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  1. A Reynolds-averaged two-phase Eulerian model for sediment transport, SedFoam, is utilized in a twodimensional domain for a given sediment grain size, flow period, and mobility number to study the asymmetric and skewed flow effects on the sediment transport over coarse-sand migrating ripples. First, the model is validated with a full-scale water tunnel experiment of orbital ripple driven by acceleration skewed (asymmetric) oscillatory flow with good agreement in the flow velocity, net sediment transport, and ripple migration rate. The model results showed that the asymmetric flow causes a net onshore sediment transport of both suspended and near-bed load (the conventional bed load and part of the near-bed suspended load, responsible for ripple migration). The suspended load transport is driven by the “positive phase-lag” effect, while the near-bed transport is due to the large erosion of the boundary layer on the stoss flank, sediment avalanching on the lee flank, and the returning flux induced by the stoss vortex. Together, these processes result in a net onshore transport rate. In contrast, for an energetic velocity skewed (skewed) flow, the net transport rate is offshore directed. This is due to a larger offshore-directed suspended load transport rate, resulting from the “negative phase-lag” effect, compared to the onshore-directed near-bed load transport rate. Compared to the asymmetric flow, the onshore near-bed load transport (and migration) rate is limited by the larger offshore directed flux associated with returning flow on the lee side, due to a stronger lee vortex generation during the onshore flow half-cycle. In the combined asymmetric-skewed case, the near-bed load and migration rate are higher than in the asymmetric flow case. Moreover, the offshore-directed suspended load is much smaller compared to the skewed flow case due to a competition between the negative (due to velocity skewness) and positive (due to acceleration skewness) phase-lag effects. As a result, the net transport rate is onshore directed but slightly smaller than the asymmetric flow case.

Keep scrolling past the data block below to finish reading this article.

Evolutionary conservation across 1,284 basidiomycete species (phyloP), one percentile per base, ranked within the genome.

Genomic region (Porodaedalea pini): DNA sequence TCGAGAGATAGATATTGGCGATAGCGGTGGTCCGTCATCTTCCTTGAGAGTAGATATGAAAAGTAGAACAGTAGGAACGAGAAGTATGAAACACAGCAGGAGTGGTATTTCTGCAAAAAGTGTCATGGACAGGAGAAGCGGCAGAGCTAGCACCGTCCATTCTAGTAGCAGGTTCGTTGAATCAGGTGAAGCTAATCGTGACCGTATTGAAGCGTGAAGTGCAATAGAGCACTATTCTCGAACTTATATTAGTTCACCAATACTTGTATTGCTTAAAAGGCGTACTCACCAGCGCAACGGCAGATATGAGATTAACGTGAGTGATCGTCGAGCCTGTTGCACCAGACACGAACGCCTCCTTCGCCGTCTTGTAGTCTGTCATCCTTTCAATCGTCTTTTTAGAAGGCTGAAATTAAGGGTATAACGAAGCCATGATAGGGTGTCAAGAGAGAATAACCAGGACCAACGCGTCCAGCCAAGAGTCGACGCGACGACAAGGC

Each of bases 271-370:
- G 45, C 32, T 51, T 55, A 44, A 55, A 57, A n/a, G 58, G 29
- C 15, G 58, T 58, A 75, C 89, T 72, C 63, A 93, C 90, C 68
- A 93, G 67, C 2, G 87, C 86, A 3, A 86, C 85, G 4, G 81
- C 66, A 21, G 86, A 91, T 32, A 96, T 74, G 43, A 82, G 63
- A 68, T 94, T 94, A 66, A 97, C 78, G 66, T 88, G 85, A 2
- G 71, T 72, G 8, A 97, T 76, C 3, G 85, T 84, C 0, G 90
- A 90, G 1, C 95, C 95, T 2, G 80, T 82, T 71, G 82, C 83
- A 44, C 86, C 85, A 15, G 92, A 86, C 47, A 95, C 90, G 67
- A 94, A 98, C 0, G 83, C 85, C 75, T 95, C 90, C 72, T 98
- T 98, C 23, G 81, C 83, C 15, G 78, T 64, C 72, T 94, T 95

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    Free, publicly-accessible full text available April 1, 2025
  2. Abstract

    The evolution of ripple geometries and their equilibrium states due to different wave forcing parameters are investigated by a Reynolds‐averaged two‐phase model, SedFoam, in a two‐dimensional domain. Modeled ripple geometries, for a given uniform grain diameter, show a good agreement with ripple predictors that include the wave period effect explicitly, in addition to the wave orbital excursion length (or wave orbital velocity amplitude). Furthermore, using a series of numerical experiments, the ripple's response to a step‐change in the wave forcing is studied. The model is capable of simulating “splitting,” “sliding,” “merging,” and “protruding” as the ripples evolve to a new equilibrium state. The model can also simulate the transition to sheet flow in energetic wave conditions and ripple reformation from a nearly flat bed condition. Simulation results reveal that the equilibrium state is such that the “primary” vortices reach half of the ripple length. Furthermore, an analysis of the suspended load and near‐bed load ratio in the equilibrium state indicates that in the orbital ripple regime, the near‐bed load is dominant while the suspended load is conducive to the ripple decaying regime (suborbital ripples) and sheet flow condition.